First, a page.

As well as these, there are plenty more filter options to make our backups, such
as:

In this example we exclude /mnt/backup to avoid an infinite loop, even though
rdiff-backup can automatically detect simple loops like the one above. This is
just an example, in reality it would be important to exclude /proc as well.

There may be a time when we need information about the backup (metadata).
rdiff-backup allows us to obtain this information. The most common options for
this are the following:

  • list-increments
  • list-changed-since
  • list-at-time
  • compare
  • compare-at-time

Since they are quite descriptive, it isn’t hard to imagine what the goal of each
of the different options is. Despite this, I will show several examples applying
each of them:

Using in cron

A good practice is automating the backups in our system. To do this, we may use
the cron service.

Prior to using cron, we must remember to make sure that the script used in cron
doesn’t output anything, otherwise:

  • cron will assume there is an error
  • if there is any error, you will not be able to see it

The command which we used in our script is the following:

The content of the files_backup.txt file is the following:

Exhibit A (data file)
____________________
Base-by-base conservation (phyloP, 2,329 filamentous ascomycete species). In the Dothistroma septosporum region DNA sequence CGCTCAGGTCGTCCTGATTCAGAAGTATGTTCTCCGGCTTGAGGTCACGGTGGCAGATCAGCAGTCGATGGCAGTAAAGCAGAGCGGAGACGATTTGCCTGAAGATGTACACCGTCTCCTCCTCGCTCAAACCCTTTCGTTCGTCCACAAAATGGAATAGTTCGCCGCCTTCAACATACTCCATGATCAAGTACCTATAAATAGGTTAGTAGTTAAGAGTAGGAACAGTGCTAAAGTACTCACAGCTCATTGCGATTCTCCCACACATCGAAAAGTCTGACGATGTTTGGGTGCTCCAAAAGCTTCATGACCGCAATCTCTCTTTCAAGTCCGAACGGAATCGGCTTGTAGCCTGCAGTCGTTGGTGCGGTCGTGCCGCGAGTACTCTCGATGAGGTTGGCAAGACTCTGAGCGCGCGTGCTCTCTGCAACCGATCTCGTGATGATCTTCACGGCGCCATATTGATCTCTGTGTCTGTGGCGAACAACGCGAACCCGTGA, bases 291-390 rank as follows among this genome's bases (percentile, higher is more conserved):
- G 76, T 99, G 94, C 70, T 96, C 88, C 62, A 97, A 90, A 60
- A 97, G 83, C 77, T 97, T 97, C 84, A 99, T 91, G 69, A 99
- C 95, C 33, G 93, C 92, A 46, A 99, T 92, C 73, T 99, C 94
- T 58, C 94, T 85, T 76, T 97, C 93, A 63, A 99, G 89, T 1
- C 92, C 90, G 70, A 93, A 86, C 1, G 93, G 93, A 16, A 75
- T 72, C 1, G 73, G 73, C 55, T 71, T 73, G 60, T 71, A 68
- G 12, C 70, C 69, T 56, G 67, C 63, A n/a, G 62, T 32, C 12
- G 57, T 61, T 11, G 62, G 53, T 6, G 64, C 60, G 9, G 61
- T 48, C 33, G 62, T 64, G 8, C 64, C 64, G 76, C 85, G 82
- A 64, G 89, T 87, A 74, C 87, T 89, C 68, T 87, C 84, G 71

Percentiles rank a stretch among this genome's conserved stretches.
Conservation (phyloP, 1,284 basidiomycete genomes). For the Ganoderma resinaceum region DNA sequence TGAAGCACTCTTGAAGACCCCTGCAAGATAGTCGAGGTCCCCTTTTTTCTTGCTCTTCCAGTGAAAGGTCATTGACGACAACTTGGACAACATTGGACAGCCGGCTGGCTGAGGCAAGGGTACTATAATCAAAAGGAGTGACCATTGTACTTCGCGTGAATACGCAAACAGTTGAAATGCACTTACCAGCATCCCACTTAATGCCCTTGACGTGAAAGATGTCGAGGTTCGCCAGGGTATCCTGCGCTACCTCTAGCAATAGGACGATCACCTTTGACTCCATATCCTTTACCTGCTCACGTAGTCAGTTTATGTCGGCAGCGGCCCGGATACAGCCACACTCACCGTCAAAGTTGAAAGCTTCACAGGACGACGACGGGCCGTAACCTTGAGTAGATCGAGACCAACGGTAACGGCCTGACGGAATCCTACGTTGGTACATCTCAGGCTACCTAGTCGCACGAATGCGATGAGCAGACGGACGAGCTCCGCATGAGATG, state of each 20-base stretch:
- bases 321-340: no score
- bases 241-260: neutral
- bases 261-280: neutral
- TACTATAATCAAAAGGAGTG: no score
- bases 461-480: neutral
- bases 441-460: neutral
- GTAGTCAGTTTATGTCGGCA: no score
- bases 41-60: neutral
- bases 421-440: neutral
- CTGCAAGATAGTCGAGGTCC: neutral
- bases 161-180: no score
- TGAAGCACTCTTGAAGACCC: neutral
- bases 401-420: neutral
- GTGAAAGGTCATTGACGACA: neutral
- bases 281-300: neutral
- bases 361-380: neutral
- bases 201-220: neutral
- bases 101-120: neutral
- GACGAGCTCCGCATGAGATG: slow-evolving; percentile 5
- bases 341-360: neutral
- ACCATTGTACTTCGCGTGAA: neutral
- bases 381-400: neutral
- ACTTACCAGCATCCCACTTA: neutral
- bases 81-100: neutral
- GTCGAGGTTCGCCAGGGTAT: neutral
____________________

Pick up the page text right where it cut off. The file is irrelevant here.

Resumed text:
It is important to know that both success and error logs are saved in the same
logfile, named rdiff-backup.log. Another interesting point is that I've used
the filter option include-globbing-filelist which allows the use of a file as
argument. This file contains the directories which will be backed up by using
the string + or - to express that said directory must be either included or
excluded. Note that the backups older than 1 year are deleted to perserve disk
space.

Finally, edit the cron file using the crontab -e command.

Conclusions

In this post I’ve explained the rdiff-backup tool, which allows us to make
incremental backups. I've also shown you the script I use to backup my projects,
which is executed by cron one time a day.


Originally published at www.carloscaballero.io on January 25, 2019.


Hi! My name is Carlos Caballero and I’m PhD. in Computer Science from Málaga,
Spain. Teaching developers and degree/master computer science how to be experts!

Posted on by:

carlillo profile

Carlos Caballero

@carlillo

I'm PhD. in Computer Science from Málaga, Spain. Currently, I am teaching developers and degree/master computer science how to be experts in web technologies and computer science.

Discussion

markdown guide